​Gord Downie and Bob Rock's Electrifying Collaboration Goes "Beyond Friendship"

"I remember one of the last times he saw me, he said, 'Please make sure everybody hears this music.'"

BY Daniel SylvesterPublished May 2, 2023

Those hanging onto the notion that Gord Downie's posthumous album would be a solemn affair simply don't know Gord Downie. Built from hours of material created between 2009 and 2017, the Tragically Hip leader's collaboration with uber-producer Bob Rock bursts with vitality, buoyancy and bliss. It's not a sombre entrée — it's a lustre parfait

Attributed to both Downie and Rock, the 14 compositions that make up Lustre Parfait are the result of a decade-long friendship between the two icons. "When I worked with the Hip, that maintained, and he just grew into a really close personal friend," says Rock in a conversation with Exclaim! "Making music with somebody, especially like this, it's just beyond friendship."

The improbable partnership between Canada's college rock pioneer and the renowned hard rock producer (who helmed Mötley Crüe's Dr. Feelgood and Metallica's Black Album, among many other albums) reaches back to 2006. That's when Rock, fresh off sessions with Canadian mall punks Simple Plan and Welsh post-grunge artists Lostprophets, was brought on board to record the Tragically Hip's 10th LP, 2006's World Container.

Converging on the Hawaiian island of Maui, Rock's memories of his first meeting with Downie are vivid and joyful. "We went to this fish market at the corner of Paia, not far from where I live. We just talked about our lives and talked about our kids and our wives and our lives — me growing up in Winnipeg and him growing up in Ontario. We became friends almost instantly, and we just had the best time."

After the duo reconvened to record the Tragically Hip's 2009 follow-up, We Are the Same, Downie would begin work on his first solo LP in seven years, The Grand Bounce. A simple request for co-writing would soon flourish into years and years of collaboration. "Basically, he asked me if I had any music. I sent him some and he sent back some ideas, and it was amazing."

Over the subsequent years, Downie and Rock continued to work together, but as musical obligations began to mount for the two, these sessions became irregular and less structured. "Every time we were in Los Angeles together, Vancouver, Toronto, more than anything in hotel rooms, anywhere we could get together," adds Rock. "It took a long time to do it. He had the Hip, and I was working."

Out May 5 via Arts & Crafts, Lustre Parfait highlights a decade of fertile studio rendezvous. From the moment the scattergun drums and "whoo-hoo" vocals kick off the joyous "Greyboy Says," it's clear this project is nothing less than a labour of love.

The explosive chorus of "The Raven and the Red-Tailed Hawk" is strung together by Rock's power-chorded guitar (which he plays on every track of the LP), while the brash "Something More" is propelled by brass fanfare. Downie's exuberant performance on "Camaro" stands as the most absurdly shrewd ode to a car this side of Neil Young. The jump-blues rhythm of "In the Field" brings back that same '90s panache that once attracted artists like Veruca Salt and American Hi-Fi to join forces with Rock.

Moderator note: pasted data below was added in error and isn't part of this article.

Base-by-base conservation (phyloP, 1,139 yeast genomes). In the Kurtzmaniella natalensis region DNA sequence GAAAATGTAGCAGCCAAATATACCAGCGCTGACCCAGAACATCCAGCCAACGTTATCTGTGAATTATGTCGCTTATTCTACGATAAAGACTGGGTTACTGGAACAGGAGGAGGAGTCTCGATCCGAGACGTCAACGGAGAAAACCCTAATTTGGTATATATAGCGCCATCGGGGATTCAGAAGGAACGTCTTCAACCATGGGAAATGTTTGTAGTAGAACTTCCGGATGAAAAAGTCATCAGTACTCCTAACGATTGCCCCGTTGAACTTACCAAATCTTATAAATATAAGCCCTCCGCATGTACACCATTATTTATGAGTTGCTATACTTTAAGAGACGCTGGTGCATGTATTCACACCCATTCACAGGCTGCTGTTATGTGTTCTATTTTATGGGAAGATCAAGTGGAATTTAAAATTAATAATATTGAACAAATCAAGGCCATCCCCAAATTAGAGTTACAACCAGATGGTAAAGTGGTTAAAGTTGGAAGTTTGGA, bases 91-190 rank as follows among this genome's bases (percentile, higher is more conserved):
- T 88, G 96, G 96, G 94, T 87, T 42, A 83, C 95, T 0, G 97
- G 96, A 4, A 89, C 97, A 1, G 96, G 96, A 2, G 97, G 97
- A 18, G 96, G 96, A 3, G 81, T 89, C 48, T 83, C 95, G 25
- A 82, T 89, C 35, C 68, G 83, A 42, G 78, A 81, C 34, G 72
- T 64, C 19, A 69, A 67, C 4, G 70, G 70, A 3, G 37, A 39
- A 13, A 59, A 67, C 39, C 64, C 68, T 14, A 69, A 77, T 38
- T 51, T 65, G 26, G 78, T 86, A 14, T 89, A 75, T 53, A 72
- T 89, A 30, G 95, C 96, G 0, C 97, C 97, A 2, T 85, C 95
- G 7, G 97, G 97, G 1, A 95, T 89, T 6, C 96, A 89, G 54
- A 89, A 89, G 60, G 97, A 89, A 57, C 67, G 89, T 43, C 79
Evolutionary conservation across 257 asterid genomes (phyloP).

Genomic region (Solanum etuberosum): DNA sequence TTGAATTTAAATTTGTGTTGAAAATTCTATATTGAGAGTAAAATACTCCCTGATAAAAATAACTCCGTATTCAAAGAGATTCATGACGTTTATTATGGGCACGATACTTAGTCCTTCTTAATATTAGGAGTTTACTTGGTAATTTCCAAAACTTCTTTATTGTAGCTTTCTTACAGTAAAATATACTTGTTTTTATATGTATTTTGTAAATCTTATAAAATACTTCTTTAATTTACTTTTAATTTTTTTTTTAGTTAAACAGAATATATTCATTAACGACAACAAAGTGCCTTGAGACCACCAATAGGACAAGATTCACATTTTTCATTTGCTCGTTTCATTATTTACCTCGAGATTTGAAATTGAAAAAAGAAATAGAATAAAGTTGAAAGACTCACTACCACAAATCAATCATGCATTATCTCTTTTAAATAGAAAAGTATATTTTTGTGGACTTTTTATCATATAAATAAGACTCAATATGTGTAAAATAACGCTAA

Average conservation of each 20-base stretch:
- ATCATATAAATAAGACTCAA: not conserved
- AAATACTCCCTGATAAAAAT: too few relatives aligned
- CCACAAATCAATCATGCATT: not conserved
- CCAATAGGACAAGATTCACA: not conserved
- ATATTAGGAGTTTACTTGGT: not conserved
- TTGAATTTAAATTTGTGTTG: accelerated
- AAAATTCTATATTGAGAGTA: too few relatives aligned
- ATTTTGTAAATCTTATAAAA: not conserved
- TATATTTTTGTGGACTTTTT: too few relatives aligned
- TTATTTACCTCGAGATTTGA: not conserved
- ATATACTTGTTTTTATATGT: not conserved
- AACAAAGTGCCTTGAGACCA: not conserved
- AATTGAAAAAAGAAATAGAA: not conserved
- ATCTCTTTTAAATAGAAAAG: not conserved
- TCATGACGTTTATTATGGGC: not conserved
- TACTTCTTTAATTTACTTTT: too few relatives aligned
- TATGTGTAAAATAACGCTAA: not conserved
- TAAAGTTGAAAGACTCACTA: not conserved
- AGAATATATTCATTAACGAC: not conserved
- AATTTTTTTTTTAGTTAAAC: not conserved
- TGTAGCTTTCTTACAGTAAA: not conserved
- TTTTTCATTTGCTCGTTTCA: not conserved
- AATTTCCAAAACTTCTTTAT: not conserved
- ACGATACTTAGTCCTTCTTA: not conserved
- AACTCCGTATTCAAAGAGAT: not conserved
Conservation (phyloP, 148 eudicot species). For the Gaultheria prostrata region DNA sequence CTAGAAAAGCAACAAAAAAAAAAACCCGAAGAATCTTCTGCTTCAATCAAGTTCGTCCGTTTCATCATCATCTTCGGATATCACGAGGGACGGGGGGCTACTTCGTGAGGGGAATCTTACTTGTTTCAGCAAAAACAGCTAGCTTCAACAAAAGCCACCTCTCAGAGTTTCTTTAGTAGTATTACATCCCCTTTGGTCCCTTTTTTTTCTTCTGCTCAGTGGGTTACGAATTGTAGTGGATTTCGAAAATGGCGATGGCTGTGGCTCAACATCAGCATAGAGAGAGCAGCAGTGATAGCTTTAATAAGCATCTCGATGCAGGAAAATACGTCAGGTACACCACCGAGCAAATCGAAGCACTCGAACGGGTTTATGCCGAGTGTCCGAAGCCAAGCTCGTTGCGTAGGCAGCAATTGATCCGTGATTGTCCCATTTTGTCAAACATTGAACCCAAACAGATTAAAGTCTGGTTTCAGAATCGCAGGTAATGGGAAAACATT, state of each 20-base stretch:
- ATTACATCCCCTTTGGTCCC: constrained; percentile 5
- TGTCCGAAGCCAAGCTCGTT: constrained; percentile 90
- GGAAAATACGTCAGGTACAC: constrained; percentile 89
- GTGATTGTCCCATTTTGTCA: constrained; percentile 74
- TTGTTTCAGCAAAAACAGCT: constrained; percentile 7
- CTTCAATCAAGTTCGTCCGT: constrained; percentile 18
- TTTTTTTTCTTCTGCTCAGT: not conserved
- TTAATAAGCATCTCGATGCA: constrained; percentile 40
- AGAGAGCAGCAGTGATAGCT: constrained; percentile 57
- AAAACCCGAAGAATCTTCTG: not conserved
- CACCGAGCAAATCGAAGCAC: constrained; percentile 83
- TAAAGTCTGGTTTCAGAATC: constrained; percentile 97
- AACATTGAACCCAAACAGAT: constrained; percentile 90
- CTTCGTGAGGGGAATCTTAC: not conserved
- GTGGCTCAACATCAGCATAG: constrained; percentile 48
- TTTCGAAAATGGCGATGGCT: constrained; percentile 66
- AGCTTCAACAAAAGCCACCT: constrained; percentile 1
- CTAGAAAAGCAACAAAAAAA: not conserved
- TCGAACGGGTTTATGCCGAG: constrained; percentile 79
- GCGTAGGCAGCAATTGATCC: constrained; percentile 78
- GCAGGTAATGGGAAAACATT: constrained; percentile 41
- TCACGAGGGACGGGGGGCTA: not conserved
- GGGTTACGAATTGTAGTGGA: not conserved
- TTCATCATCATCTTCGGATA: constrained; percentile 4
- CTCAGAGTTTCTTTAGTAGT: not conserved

Nonetheless, amongst the album's unbridled energy lies some definitive moments of Downie's meditativeness. The glistening album closer, "There Goes the Sun," is stripped down to keyboards, bass, drums and Downie's contemplative voice, which Rock calls "just stunning." But the deeply moving "The Moment Is a Wild Place" comes closest to Downie's finest campfire moments with the Tragically Hip. Written before his cancer diagnosis, the profound lyrics act as a chilling harbinger: "They keep saying, 'Just live in the moment' / What they don't say is, the moment is a wild place." 

"I always appreciated his lyrics," reflects Rock. "But working with him, it's almost like you actually feel the depth of the man. It is the same thing that happened with James Hetfield when I started working with Metallica and got to be friends with Hetfield and understand the lyrics and the depth of it."

On May 24, 2016, The Tragically Hip announced to the world that Gord Downie was battling brain cancer. But rather than shuttering the project, the Downie and Rock seemingly grew closer, and the scope began to expand. "When we got together, we were laughing, and we were like, 'Well, you know, we can't tour,'" remembers Rock. "So, we were trying to think of a way to do it. We were talking about maybe doing it in the museums in Canada, just make it almost like a performance thing. Actually, Gord wrote a script to a movie based on the lyric and the storyboard."

As Downie's health declined, the duo spent those fleeting last months together writing, recording and bonding. "We never gave up on [the album], never lost track." But after Downie succumbed to his disease on October 17, 2017, emotion finally got the best of Rock: "Just as we finished it, he passed away, and it just killed me. So, I kind of put [the project] behind me, and then I couldn't really listen for about four or five years."

As the years passed and the fog of grief began to lift, Rock just knew he owed it to himself, and to Gord, to get Lustre Parfait out of his studio and into the hands of the fans. "I remember one of the last times he saw me, he said, 'Please make sure everybody hears this music.'"

Rock reflects, "And when I finished it, I made good on that promise. I know he would've loved it."

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